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If the Password Is Dying, Is the PIN Far Behind?
Back in January, I wrote a post that highlighted the rising incidence of lost-and-stolen card fraud in the United Kingdom. I concluded that the decades-old PIN solution for the card-present environment is now showing signs of weakness. Results of a recent Minneapolis Fed survey of 283 financial institutions offer some validity to my conclusion: the survey found that losses on PIN-based debit increased by 50 percent from 2015 to 2016. In fact, 81 percent of the respondents reported fraud losses from PIN-based debit, compared to only 77 percent for credit cards.
The news wasn't all bad for PIN-based debit. Signature-based debit and credit cards still had more fraud attempts than any other payment instrument. At 63 percent, signature debit fraud actually had a higher increase in fraud losses from 2015 to 2016 than did PIN debit. The PIN is a far superior verification method for card payments, but I'm willing to bet that the PIN, much like the password, has become less effective.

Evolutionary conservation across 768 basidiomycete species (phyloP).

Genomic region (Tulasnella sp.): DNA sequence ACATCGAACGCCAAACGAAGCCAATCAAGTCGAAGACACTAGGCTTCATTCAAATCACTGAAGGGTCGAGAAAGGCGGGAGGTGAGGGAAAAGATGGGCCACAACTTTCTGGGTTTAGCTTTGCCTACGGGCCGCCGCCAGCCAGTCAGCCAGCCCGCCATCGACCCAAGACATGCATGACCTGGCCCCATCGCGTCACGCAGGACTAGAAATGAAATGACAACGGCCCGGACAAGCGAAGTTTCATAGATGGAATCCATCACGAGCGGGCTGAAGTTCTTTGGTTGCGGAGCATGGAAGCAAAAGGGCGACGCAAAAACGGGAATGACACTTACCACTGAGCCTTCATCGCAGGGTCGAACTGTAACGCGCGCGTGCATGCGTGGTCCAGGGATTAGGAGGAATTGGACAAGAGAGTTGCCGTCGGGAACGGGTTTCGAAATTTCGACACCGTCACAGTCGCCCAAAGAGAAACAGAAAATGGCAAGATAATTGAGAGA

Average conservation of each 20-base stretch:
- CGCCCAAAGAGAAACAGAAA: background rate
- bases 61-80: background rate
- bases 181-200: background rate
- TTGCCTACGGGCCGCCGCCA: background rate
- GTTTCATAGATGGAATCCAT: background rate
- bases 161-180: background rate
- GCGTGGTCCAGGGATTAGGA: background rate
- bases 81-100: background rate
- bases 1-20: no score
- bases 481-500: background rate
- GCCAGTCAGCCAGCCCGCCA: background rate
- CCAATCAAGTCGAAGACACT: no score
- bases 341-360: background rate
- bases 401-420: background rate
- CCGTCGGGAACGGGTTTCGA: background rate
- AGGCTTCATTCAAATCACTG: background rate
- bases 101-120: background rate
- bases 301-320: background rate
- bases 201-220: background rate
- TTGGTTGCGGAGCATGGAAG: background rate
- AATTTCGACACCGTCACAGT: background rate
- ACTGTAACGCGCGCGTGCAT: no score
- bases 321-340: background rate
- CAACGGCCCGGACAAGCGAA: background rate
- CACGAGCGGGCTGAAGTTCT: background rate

Is this coming at a time when the PIN is about to become more prominent? In late January, the PCI Security Standards Council announced a new security standard for software-based PIN entry, also known as "PIN on glass." This standard specifies the security requirements for accepting a PIN on a mobile point-of-sale device such as a Square card reader.
As an aside, I am a bit surprised by this announcement. Apparently, mobile phones are safe enough for entering PINs, but when someone uses a pay wallet such as Apple Pay or Samsung Pay, the card's PAN, or primary account number, is tokenized for security purposes. I'll save a discussion of this inconsistency for another post.
People have been talking for years now about how the password has passed its prime as a standalone authentication solution. Yet it continues to live, and it's as difficult as ever to mitigate its vulnerabilities. In my opinion, attempts to do so have increased customer friction and had minimal impact. I think the PIN is following a similar path. It creates customer friction (especially for me as I now have different PINs for multiple cards that I struggle to keep straight) and is losing its effectiveness, according to the data I mentioned in the first paragraph. But it appears that, with the PCI's recent announcement, the PIN could become even more prevalent for cardholders. Is it time, in the name of security and customer friction, for us to replace PINs and passwords with more modern authentication technologies such as biometrics?
By Douglas A. King, payments risk expert in the Retail Payments Risk Forum at the Atlanta Fed